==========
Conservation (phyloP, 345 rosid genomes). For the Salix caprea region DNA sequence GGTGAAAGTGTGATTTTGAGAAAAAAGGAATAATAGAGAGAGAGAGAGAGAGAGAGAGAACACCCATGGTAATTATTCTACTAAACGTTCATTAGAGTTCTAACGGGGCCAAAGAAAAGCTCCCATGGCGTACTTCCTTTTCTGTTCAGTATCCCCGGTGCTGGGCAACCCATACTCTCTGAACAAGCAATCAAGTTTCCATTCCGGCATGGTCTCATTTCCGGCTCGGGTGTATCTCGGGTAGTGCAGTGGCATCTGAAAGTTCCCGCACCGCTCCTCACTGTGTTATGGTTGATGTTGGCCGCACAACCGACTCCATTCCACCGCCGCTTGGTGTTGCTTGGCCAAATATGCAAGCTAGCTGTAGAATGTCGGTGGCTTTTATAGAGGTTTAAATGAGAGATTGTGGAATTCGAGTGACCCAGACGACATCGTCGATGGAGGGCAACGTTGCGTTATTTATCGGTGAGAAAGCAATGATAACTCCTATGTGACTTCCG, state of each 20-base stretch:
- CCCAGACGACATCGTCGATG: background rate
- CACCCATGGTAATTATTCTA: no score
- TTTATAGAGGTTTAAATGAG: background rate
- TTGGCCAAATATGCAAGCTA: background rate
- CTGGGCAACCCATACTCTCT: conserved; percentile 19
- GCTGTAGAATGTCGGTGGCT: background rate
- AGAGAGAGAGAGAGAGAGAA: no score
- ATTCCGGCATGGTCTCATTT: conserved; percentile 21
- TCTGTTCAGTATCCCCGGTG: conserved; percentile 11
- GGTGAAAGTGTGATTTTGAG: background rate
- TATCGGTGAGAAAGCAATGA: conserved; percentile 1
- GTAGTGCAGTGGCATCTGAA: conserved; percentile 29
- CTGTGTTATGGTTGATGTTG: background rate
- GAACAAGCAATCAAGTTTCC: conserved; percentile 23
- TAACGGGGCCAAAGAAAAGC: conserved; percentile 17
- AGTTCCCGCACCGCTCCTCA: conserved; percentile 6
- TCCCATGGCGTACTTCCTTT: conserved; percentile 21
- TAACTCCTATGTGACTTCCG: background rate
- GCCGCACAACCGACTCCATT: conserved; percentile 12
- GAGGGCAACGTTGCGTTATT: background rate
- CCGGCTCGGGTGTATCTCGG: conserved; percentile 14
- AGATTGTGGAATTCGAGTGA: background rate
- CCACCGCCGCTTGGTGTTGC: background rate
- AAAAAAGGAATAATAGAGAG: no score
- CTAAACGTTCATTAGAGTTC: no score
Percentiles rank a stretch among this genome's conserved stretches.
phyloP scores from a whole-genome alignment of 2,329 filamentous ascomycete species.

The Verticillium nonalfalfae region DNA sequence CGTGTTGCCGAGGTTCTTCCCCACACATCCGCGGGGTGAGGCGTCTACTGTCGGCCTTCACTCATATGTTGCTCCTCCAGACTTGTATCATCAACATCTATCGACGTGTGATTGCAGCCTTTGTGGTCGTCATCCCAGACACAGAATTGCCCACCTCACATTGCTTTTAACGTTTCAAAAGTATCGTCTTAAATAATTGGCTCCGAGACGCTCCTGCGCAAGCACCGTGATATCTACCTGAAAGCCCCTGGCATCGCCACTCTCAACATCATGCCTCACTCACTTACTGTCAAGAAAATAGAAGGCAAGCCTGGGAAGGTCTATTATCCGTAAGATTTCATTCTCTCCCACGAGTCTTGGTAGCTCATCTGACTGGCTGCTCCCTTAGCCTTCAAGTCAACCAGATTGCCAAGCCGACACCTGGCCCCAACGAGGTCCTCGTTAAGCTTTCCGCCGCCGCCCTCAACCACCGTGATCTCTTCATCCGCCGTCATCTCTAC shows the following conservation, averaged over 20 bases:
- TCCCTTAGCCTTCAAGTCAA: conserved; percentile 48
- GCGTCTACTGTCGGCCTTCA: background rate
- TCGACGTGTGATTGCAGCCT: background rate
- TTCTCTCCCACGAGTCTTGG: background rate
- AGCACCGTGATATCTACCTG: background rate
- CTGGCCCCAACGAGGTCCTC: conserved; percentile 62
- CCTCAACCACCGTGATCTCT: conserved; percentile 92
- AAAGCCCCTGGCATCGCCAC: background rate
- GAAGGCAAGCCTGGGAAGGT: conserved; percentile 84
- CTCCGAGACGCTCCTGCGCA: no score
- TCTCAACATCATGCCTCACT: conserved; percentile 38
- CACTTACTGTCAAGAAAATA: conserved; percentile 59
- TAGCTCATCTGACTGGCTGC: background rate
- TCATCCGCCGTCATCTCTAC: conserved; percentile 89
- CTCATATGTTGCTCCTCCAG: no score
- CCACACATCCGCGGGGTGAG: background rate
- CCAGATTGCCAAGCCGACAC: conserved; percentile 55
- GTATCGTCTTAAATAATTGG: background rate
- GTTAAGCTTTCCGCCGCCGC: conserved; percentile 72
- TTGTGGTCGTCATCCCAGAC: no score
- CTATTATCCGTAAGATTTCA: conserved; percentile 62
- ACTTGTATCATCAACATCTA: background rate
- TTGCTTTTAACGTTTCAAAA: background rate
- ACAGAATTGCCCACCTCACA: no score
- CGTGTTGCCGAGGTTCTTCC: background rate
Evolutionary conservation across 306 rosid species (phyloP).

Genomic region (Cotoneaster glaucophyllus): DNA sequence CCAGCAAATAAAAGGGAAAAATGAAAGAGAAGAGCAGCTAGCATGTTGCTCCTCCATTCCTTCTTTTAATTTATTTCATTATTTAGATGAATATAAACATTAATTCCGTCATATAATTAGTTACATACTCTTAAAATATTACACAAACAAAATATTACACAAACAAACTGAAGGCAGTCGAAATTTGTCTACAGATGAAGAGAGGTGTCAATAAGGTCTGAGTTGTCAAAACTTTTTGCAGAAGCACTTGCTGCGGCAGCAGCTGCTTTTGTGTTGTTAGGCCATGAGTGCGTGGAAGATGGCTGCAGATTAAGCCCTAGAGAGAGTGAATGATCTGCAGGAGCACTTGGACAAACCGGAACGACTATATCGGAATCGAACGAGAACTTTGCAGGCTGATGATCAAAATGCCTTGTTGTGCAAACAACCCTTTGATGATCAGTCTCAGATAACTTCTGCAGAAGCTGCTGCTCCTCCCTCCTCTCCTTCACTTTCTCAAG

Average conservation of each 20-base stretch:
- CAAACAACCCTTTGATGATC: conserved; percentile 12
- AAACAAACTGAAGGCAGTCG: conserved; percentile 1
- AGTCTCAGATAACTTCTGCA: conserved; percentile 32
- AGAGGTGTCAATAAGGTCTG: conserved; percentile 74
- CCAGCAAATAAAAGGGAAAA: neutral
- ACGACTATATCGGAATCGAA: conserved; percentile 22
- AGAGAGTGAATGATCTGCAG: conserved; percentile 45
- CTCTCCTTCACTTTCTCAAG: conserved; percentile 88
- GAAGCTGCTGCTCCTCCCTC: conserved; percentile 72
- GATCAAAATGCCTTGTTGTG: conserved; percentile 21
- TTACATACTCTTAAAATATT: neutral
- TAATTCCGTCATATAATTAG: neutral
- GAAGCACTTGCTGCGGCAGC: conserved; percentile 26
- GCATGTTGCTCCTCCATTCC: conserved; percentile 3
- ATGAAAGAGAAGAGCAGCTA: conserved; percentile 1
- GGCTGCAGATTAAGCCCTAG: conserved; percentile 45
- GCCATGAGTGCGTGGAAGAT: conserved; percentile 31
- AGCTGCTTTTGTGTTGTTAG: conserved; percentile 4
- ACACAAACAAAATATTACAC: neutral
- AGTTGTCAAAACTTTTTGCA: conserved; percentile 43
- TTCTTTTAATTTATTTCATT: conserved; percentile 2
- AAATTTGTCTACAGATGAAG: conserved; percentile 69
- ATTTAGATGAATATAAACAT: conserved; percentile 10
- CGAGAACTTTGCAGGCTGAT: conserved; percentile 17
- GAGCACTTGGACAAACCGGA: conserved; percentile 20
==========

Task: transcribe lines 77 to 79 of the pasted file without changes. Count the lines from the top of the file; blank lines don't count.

- AGTTGTCAAAACTTTTTGCA: conserved; percentile 43
- TTCTTTTAATTTATTTCATT: conserved; percentile 2
- AAATTTGTCTACAGATGAAG: conserved; percentile 69